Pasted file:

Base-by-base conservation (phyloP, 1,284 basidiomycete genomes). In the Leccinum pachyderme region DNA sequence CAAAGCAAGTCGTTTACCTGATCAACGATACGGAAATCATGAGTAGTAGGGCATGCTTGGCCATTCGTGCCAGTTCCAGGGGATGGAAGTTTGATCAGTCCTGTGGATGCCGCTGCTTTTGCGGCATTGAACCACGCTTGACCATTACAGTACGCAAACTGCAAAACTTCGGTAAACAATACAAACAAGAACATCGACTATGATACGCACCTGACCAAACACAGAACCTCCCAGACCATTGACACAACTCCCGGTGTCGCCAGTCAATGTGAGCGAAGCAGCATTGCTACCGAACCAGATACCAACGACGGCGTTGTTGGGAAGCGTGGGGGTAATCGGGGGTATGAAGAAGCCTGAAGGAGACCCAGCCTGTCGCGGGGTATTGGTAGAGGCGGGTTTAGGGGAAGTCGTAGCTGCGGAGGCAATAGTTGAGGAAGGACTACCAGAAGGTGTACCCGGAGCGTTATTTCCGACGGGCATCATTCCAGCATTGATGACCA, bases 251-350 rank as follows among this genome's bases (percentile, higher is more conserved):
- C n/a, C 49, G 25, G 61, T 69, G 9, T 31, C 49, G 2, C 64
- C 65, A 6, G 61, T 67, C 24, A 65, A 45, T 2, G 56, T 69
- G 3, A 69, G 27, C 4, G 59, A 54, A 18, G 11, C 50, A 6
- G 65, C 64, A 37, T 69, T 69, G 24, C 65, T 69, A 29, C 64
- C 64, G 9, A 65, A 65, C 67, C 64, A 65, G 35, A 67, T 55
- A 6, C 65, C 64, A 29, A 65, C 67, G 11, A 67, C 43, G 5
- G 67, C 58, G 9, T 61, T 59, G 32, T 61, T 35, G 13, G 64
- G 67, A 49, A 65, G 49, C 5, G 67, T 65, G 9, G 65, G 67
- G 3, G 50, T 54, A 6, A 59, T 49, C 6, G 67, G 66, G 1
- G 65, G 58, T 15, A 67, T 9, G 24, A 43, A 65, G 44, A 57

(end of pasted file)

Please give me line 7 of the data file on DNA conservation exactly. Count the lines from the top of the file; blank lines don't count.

- A 6, C 65, C 64, A 29, A 65, C 67, G 11, A 67, C 43, G 5